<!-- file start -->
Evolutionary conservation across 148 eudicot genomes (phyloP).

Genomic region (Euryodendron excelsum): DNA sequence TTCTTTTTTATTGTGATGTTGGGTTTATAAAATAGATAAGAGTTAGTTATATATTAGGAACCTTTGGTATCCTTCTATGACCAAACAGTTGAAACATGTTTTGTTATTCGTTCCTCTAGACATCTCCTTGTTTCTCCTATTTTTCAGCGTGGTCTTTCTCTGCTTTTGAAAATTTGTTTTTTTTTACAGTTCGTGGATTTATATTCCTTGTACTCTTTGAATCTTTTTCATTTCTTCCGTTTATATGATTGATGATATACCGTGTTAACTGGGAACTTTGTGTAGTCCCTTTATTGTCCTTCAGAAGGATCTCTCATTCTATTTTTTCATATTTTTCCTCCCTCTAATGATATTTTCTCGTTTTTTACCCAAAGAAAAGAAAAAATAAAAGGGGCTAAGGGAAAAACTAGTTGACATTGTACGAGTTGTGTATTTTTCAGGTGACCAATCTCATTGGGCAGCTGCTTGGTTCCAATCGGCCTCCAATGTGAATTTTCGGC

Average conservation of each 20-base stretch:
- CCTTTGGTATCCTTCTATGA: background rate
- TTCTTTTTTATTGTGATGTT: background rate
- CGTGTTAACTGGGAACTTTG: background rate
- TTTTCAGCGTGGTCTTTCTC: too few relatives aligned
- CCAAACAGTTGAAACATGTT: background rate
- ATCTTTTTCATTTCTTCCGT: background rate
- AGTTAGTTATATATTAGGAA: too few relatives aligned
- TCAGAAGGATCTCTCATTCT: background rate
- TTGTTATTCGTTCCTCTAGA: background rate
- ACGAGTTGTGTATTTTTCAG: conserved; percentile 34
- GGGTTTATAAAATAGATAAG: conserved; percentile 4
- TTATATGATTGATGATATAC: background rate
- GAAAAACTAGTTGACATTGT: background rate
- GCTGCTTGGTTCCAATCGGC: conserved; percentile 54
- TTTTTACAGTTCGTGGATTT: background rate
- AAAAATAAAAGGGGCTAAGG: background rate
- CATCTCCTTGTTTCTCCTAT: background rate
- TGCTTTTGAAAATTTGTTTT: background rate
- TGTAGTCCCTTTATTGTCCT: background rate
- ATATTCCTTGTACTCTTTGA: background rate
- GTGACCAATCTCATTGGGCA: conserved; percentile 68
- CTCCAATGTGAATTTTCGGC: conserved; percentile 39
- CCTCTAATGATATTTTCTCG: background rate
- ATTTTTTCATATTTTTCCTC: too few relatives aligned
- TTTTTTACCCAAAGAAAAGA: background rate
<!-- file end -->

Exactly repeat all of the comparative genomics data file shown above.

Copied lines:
Evolutionary conservation across 148 eudicot genomes (phyloP).

Genomic region (Euryodendron excelsum): DNA sequence TTCTTTTTTATTGTGATGTTGGGTTTATAAAATAGATAAGAGTTAGTTATATATTAGGAACCTTTGGTATCCTTCTATGACCAAACAGTTGAAACATGTTTTGTTATTCGTTCCTCTAGACATCTCCTTGTTTCTCCTATTTTTCAGCGTGGTCTTTCTCTGCTTTTGAAAATTTGTTTTTTTTTACAGTTCGTGGATTTATATTCCTTGTACTCTTTGAATCTTTTTCATTTCTTCCGTTTATATGATTGATGATATACCGTGTTAACTGGGAACTTTGTGTAGTCCCTTTATTGTCCTTCAGAAGGATCTCTCATTCTATTTTTTCATATTTTTCCTCCCTCTAATGATATTTTCTCGTTTTTTACCCAAAGAAAAGAAAAAATAAAAGGGGCTAAGGGAAAAACTAGTTGACATTGTACGAGTTGTGTATTTTTCAGGTGACCAATCTCATTGGGCAGCTGCTTGGTTCCAATCGGCCTCCAATGTGAATTTTCGGC

Average conservation of each 20-base stretch:
- CCTTTGGTATCCTTCTATGA: background rate
- TTCTTTTTTATTGTGATGTT: background rate
- CGTGTTAACTGGGAACTTTG: background rate
- TTTTCAGCGTGGTCTTTCTC: too few relatives aligned
- CCAAACAGTTGAAACATGTT: background rate
- ATCTTTTTCATTTCTTCCGT: background rate
- AGTTAGTTATATATTAGGAA: too few relatives aligned
- TCAGAAGGATCTCTCATTCT: background rate
- TTGTTATTCGTTCCTCTAGA: background rate
- ACGAGTTGTGTATTTTTCAG: conserved; percentile 34
- GGGTTTATAAAATAGATAAG: conserved; percentile 4
- TTATATGATTGATGATATAC: background rate
- GAAAAACTAGTTGACATTGT: background rate
- GCTGCTTGGTTCCAATCGGC: conserved; percentile 54
- TTTTTACAGTTCGTGGATTT: background rate
- AAAAATAAAAGGGGCTAAGG: background rate
- CATCTCCTTGTTTCTCCTAT: background rate
- TGCTTTTGAAAATTTGTTTT: background rate
- TGTAGTCCCTTTATTGTCCT: background rate
- ATATTCCTTGTACTCTTTGA: background rate
- GTGACCAATCTCATTGGGCA: conserved; percentile 68
- CTCCAATGTGAATTTTCGGC: conserved; percentile 39
- CCTCTAATGATATTTTCTCG: background rate
- ATTTTTTCATATTTTTCCTC: too few relatives aligned
- TTTTTTACCCAAAGAAAAGA: background rate